Linden's second line won't be second-rate. With the high-flying Bure, along with Gretzky's influence, I would expect them to, at best, outscore Messier's line with the Oilers.
With offense like this, the Nucks can kill the dead-puck era easily, win the Cup in 1997. With the right trades and decisions, form a dynasty that could actually win Cups for years on end. Bourque would've come here to win the Cup. Perhaps even Kariya and Selanne.
1) Not trade for Barry Pederson
This is the grand prize winner by far. Most people bemoan losing Cam Neely who could've been great here, but it was trading a 1987 first-rounder (third overall) that really did the big damage.
The first rounder turned out to be Glen Wesley, who was later traded for three picks. The trade later on panned out Johnny Boychuk, Milan Lucic, and Nathan Horton, three key players responsible for ultimately helping defeat Vancouver in the 2011 Stanley Cup Finals.
Perhaps the biggest damage by far: selected 15th overall in that draft was a guy named Joe Sakic. I am almost without doubt even back then that Vancouver would certainly have taken Sakic third overall, given not only his potential, but his BC-background.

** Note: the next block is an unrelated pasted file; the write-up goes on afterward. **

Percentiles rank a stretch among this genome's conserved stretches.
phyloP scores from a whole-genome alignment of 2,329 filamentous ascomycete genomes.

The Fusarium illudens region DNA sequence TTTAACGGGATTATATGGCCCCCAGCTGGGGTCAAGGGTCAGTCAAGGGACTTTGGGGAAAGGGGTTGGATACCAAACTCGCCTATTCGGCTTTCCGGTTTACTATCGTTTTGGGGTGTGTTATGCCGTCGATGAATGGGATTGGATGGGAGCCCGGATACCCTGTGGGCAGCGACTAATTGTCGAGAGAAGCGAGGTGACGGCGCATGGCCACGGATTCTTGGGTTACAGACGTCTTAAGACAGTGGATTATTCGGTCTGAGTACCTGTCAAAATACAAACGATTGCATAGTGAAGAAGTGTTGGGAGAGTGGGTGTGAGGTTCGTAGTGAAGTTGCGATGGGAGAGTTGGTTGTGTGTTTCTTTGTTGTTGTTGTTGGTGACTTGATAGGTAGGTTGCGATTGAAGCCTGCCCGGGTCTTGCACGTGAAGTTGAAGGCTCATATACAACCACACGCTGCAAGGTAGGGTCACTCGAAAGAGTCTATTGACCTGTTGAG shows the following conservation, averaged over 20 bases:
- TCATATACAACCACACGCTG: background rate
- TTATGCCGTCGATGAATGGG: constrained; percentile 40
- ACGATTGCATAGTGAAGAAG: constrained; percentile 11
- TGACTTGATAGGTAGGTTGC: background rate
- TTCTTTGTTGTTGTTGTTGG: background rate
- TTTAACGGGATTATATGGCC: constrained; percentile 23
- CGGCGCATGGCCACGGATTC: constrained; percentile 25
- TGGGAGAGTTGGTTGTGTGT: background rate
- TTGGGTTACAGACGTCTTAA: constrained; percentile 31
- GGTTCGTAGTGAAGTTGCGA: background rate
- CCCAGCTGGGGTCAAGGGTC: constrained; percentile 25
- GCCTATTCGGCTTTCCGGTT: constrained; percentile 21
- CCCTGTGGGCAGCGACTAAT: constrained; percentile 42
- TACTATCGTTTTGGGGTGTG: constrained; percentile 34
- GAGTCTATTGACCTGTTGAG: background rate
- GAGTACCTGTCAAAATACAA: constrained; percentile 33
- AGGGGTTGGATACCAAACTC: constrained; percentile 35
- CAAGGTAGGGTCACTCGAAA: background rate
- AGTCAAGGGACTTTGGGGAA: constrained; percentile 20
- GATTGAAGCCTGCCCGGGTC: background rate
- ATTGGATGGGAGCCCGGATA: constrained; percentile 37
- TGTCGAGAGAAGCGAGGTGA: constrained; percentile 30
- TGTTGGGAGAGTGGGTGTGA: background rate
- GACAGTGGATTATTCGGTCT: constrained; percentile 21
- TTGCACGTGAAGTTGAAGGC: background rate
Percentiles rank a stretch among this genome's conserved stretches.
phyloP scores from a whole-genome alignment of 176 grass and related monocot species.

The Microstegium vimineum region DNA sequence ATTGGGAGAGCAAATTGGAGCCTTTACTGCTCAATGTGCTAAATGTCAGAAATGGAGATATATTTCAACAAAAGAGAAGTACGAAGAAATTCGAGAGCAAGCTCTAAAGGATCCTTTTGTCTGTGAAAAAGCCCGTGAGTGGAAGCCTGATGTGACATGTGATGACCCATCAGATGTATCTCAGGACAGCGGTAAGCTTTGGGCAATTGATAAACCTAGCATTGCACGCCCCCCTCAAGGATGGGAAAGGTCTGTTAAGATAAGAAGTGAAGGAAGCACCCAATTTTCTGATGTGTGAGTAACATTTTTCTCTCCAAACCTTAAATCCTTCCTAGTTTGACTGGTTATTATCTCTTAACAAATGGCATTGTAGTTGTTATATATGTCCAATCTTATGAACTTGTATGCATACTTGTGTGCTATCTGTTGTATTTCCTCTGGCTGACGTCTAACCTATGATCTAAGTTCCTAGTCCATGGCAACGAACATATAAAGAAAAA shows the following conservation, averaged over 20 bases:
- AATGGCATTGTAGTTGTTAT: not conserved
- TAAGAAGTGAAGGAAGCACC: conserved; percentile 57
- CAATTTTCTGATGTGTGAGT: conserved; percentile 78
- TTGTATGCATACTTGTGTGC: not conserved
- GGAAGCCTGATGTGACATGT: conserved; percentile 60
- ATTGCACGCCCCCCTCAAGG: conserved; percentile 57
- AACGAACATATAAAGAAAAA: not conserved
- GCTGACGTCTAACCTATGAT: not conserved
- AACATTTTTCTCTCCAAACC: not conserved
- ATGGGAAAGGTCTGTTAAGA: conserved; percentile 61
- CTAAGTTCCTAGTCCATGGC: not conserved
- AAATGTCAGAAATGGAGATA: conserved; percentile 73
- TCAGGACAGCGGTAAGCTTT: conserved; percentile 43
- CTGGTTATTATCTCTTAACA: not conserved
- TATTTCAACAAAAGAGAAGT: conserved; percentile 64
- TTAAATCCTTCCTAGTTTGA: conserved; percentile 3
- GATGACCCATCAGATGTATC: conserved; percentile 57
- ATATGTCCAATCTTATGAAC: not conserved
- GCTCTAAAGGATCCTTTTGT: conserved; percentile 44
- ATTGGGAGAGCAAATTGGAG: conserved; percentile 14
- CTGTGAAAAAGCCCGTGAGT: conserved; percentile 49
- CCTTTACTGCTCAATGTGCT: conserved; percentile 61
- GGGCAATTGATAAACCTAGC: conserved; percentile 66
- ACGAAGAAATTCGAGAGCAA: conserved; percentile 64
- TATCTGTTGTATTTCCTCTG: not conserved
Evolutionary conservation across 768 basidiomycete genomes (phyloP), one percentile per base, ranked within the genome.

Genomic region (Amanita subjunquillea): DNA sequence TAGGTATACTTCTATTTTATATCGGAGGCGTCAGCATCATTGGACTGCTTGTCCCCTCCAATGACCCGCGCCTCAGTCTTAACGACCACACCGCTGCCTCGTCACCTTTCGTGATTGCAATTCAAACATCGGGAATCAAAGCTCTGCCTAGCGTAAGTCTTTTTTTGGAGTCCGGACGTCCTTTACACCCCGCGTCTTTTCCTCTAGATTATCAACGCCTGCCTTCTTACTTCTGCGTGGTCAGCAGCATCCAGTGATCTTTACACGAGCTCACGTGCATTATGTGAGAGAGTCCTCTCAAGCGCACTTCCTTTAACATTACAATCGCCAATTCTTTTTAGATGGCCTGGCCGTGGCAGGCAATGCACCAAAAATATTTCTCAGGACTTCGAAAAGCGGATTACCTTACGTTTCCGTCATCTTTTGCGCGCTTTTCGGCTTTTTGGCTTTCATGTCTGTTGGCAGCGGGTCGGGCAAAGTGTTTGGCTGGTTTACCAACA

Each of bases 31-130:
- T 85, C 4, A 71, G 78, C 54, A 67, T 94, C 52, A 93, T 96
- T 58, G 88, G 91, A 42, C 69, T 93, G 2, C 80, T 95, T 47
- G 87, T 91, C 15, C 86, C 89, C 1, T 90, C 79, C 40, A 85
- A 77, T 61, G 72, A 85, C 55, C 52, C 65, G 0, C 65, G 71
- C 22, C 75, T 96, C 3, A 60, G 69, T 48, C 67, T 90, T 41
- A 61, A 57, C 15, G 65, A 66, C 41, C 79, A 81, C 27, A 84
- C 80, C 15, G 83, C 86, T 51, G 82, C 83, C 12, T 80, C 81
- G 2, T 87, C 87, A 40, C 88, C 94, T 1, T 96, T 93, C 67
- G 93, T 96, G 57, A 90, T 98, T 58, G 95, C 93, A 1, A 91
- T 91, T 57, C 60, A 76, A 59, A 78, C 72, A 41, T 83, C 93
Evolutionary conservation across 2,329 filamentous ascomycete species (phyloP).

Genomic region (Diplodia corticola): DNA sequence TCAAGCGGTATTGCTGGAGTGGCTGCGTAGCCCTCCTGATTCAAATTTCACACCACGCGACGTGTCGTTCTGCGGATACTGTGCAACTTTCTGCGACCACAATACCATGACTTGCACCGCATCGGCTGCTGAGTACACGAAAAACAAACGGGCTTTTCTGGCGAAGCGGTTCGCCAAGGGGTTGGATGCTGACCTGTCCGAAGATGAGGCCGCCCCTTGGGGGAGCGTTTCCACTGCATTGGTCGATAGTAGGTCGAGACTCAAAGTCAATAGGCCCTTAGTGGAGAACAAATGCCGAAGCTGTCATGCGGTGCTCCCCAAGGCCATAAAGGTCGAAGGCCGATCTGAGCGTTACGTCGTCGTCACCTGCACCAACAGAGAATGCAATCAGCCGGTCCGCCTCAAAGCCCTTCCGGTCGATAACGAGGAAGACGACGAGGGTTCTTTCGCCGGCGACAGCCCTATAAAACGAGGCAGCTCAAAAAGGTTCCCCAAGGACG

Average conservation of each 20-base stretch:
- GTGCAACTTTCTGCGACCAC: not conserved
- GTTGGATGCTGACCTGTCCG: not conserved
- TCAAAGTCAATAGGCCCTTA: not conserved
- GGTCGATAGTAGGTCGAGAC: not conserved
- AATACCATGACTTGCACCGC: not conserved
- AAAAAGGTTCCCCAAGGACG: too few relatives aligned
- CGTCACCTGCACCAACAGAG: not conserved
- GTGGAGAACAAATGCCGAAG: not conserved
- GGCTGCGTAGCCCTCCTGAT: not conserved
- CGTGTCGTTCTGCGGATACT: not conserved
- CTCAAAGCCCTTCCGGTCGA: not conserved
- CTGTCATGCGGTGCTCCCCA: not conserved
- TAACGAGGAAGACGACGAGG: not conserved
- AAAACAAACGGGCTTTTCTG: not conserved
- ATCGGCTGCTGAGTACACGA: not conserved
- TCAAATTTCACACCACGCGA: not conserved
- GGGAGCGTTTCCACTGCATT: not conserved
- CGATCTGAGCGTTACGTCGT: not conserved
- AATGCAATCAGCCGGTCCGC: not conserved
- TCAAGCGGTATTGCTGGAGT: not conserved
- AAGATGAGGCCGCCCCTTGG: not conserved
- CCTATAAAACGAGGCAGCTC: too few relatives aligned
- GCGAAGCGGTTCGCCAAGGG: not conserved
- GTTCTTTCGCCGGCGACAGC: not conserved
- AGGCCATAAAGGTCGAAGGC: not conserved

Instead, he winds up in Quebec, and becomes the nucleus of a Colorado Avalanche powerhouse that dominates the entire league and was especially dominant over Vancouver. Canucks stood virtually no chance against the Avalanche who massacred them in two playoff meetings (1996 and 2001) and between those years, the regular-season head-to-head meetings alone kept the Nucks in the league basement (or at least out of playoffs) and the Avalanche atop the league. Even with the Canucks' resurgence in 2002, Joe Sakic continued to be a thorn in their side, dominating the Canucks in head-to-head matches, even if his team finished lower in the standings overall.
Had Sakic been drafted in Vancouver, I am certain the Canucks would have had a dynasty of their own (provided they also made more good decisions). They would have risen up and eventually won the Cup in 1992 (wresting it from Lemieux and the Penguins) and repeated in 1993. That means in 1994, if we faced Messier and the Rangers, we would do so as the defending champions (and would've even beaten them). Who knows how many more Cups Vancouver would've won after that.